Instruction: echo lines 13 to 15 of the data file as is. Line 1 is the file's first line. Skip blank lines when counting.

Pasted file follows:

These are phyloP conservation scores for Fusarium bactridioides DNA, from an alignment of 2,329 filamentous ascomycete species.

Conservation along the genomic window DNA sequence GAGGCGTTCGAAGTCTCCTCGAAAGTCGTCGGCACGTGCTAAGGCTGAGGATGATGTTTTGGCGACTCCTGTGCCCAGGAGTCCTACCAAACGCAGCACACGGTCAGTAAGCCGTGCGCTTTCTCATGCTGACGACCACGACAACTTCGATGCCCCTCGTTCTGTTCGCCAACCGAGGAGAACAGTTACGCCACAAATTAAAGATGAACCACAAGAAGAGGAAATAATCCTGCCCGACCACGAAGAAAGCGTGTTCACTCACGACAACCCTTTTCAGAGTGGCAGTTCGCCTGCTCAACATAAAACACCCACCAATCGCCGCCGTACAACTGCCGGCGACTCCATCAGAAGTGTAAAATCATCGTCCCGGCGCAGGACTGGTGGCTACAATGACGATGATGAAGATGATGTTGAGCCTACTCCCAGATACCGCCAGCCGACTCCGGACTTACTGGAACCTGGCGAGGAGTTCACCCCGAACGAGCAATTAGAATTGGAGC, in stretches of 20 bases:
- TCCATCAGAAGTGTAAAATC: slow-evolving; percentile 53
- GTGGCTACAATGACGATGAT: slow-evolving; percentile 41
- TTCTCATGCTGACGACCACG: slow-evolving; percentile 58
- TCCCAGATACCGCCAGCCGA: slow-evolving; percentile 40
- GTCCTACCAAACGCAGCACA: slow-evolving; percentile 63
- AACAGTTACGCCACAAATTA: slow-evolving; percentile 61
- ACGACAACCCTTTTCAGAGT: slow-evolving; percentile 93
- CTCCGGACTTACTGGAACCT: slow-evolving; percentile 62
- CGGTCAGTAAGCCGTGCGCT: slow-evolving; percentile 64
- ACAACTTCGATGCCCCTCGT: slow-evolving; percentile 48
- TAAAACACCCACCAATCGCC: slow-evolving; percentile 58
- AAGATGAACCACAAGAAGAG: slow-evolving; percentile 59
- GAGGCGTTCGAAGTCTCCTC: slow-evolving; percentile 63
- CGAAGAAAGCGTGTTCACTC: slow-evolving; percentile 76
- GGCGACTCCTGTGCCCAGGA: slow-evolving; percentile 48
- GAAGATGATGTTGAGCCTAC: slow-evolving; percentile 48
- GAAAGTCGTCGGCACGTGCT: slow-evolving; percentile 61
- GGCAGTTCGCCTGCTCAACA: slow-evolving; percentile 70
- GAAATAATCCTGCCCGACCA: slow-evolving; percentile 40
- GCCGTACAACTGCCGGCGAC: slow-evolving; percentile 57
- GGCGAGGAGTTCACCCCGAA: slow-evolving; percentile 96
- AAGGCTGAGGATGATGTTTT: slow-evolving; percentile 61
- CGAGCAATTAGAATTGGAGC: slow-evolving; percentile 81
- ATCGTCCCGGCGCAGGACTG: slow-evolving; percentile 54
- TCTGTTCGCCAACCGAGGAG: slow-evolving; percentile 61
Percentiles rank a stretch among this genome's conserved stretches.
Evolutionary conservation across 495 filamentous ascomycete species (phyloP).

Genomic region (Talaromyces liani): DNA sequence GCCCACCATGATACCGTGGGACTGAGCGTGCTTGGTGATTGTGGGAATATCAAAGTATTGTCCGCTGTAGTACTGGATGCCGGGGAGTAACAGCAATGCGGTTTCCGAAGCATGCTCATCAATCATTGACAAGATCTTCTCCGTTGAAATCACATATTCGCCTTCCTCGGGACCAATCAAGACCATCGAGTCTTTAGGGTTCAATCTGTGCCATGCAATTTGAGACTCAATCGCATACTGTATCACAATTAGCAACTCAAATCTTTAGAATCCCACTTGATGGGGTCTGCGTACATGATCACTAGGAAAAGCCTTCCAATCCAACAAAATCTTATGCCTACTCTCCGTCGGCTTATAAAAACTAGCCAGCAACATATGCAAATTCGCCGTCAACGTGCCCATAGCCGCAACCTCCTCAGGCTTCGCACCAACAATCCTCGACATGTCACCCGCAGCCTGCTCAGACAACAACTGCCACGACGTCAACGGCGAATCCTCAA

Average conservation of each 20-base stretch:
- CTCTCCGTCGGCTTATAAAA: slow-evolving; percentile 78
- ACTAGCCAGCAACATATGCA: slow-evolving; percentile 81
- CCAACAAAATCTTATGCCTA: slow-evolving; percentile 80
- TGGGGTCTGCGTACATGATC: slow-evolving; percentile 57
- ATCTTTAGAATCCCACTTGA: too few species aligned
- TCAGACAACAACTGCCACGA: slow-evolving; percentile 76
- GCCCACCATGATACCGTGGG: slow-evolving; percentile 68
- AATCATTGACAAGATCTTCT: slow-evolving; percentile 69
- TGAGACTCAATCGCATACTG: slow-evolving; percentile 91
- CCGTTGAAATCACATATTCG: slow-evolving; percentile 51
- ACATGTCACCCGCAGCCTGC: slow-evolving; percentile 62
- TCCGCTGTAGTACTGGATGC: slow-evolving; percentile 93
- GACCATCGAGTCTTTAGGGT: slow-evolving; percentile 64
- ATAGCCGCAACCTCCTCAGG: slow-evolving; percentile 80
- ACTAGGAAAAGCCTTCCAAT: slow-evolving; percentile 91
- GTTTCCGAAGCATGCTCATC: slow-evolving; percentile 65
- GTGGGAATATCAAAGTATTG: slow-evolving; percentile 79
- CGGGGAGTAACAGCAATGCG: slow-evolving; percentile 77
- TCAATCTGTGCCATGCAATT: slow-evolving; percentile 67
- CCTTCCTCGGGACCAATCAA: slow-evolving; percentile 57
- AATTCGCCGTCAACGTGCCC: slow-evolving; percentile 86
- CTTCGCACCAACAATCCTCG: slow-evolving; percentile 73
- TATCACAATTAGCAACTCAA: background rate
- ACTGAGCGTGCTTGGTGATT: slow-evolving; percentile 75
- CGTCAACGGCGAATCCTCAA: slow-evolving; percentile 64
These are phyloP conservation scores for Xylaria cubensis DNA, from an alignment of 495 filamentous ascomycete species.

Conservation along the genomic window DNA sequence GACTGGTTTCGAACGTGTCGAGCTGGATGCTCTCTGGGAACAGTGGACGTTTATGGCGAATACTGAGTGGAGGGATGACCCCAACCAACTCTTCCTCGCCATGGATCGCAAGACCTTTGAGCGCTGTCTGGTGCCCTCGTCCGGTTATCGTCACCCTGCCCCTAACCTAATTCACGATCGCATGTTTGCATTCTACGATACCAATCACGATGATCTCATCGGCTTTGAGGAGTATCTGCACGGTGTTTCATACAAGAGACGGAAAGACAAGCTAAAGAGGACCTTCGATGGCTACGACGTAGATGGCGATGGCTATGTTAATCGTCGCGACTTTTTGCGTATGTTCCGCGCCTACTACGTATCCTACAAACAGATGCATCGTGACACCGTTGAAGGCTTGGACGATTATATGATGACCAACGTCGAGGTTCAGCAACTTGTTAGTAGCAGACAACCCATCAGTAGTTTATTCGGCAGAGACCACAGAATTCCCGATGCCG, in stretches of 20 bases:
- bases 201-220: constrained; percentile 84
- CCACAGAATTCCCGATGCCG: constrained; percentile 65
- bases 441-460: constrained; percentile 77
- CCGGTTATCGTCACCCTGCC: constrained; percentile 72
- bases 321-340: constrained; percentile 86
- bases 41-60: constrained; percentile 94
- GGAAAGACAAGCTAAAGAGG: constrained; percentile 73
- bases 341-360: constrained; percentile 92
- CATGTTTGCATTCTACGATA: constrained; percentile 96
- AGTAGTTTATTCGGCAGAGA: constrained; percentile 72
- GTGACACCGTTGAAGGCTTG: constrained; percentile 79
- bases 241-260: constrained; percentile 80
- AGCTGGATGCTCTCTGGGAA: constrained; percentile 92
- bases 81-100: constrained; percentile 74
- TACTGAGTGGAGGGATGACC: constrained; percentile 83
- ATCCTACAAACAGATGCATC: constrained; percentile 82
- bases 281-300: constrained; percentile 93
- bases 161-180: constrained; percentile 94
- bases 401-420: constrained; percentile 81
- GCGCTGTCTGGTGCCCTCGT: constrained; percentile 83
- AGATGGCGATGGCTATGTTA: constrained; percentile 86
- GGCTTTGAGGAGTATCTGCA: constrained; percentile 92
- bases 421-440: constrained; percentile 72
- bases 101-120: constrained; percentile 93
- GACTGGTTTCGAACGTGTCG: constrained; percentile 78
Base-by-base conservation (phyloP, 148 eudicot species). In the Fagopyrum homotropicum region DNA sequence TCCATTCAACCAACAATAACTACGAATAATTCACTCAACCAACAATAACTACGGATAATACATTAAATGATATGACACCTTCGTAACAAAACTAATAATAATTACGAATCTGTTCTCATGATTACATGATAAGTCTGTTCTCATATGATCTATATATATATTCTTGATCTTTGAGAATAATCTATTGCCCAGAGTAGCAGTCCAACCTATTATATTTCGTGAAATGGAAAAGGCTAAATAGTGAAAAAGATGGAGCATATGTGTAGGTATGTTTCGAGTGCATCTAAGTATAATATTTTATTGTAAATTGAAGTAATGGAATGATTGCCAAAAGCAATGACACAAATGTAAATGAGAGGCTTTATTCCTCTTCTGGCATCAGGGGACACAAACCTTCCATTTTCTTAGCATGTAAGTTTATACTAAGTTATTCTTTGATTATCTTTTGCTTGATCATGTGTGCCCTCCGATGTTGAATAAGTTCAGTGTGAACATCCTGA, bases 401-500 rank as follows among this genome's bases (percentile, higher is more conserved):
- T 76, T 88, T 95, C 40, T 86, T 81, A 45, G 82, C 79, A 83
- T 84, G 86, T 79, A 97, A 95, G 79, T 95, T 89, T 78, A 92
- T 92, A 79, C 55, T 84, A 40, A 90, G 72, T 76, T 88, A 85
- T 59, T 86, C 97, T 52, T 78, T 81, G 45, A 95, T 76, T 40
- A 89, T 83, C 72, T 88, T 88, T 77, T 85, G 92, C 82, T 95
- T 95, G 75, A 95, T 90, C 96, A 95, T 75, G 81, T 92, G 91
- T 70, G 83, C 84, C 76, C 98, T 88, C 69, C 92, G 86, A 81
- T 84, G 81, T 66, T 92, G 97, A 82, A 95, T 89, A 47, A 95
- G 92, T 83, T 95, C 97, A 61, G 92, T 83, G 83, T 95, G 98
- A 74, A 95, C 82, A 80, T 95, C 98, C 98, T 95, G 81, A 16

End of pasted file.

- TAAAACACCCACCAATCGCC: slow-evolving; percentile 58
- AAGATGAACCACAAGAAGAG: slow-evolving; percentile 59
- GAGGCGTTCGAAGTCTCCTC: slow-evolving; percentile 63